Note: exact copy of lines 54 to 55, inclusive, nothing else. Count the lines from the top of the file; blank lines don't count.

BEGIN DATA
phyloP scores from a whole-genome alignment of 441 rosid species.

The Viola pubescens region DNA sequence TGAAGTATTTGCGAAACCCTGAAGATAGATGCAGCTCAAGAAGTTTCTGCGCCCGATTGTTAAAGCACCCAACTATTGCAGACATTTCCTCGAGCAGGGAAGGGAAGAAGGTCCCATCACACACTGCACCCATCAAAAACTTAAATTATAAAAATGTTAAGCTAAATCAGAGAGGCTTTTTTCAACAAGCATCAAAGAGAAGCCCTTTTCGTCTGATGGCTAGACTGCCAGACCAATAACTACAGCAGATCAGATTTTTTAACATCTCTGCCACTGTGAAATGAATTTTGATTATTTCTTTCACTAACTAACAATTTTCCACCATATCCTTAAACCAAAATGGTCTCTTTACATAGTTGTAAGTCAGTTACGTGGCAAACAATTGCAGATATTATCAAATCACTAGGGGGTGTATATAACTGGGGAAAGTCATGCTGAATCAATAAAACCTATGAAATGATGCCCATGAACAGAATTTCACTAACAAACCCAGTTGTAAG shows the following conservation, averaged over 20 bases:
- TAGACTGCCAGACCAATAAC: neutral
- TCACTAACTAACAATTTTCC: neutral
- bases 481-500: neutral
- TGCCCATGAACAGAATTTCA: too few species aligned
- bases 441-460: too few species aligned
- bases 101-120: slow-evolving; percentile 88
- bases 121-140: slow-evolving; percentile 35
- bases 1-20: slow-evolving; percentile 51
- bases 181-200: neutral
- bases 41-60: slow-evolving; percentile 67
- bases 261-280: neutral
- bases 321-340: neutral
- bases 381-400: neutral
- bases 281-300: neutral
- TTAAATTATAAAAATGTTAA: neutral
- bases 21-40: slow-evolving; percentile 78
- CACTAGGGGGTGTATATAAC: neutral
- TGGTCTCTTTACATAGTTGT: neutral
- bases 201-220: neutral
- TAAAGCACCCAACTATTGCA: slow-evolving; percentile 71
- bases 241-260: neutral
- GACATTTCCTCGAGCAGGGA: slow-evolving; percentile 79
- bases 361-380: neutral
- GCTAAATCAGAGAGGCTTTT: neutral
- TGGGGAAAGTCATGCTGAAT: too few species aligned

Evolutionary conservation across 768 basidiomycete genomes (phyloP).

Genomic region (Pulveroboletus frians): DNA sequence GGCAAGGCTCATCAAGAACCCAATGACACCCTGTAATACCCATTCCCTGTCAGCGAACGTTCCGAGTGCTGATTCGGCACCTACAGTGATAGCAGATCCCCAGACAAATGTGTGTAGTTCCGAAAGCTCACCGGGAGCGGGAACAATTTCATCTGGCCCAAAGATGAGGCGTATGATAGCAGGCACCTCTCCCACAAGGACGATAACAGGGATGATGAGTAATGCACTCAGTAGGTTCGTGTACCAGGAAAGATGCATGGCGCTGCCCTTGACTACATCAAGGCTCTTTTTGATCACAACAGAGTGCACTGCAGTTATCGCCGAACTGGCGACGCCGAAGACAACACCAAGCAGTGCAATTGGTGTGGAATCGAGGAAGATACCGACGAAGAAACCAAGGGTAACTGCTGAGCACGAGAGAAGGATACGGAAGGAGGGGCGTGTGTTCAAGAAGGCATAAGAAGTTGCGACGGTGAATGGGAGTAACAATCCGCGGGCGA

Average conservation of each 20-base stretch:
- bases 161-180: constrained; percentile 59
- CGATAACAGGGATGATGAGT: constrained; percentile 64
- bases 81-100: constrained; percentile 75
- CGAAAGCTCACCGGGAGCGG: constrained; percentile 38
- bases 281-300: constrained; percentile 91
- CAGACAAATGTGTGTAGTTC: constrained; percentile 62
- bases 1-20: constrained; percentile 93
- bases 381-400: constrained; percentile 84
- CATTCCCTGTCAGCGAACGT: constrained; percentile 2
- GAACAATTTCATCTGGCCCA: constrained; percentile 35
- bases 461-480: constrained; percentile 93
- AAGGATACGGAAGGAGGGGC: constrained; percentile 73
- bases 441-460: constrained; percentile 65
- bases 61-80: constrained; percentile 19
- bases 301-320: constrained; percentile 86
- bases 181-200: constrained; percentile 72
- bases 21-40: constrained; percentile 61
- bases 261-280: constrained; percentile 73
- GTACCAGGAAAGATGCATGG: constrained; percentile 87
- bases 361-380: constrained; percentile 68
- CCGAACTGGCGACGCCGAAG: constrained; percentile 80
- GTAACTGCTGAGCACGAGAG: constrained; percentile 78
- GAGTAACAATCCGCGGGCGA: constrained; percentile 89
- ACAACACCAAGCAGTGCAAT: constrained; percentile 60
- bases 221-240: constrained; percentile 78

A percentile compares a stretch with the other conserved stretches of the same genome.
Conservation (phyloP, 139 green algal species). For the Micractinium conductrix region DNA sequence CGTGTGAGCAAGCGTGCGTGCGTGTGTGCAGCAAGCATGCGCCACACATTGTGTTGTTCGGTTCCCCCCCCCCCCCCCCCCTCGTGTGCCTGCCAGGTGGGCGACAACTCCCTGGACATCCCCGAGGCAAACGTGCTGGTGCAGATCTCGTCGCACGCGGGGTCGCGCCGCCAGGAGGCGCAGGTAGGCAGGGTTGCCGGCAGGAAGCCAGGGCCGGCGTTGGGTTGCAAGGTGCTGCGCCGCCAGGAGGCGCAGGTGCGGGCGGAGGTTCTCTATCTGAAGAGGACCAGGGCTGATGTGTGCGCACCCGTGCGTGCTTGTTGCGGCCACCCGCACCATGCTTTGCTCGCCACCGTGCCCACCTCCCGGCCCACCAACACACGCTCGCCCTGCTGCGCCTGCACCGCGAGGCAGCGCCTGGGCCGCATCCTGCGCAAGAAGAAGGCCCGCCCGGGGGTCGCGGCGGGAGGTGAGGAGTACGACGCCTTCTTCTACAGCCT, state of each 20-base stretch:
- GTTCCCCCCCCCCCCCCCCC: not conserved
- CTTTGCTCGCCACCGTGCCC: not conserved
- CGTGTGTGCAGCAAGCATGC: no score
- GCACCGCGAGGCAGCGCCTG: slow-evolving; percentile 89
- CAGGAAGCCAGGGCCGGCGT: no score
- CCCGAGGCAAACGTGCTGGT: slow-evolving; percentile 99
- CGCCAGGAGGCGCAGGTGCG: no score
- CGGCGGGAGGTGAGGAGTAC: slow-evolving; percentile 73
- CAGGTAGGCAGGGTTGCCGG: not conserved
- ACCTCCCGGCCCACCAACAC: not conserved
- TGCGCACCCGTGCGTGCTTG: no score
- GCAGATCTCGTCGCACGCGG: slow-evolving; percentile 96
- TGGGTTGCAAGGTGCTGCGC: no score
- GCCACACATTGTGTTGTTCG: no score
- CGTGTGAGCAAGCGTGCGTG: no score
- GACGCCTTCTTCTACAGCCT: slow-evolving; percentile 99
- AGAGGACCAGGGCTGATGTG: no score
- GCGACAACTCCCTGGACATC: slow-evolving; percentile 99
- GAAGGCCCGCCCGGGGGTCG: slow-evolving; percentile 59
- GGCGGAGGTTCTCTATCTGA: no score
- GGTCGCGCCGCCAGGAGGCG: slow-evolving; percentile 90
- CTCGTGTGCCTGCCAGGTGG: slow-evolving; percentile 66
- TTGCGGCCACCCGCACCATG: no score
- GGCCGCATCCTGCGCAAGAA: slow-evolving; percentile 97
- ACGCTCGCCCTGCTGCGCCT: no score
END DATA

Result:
- ACAACACCAAGCAGTGCAAT: constrained; percentile 60
- bases 221-240: constrained; percentile 78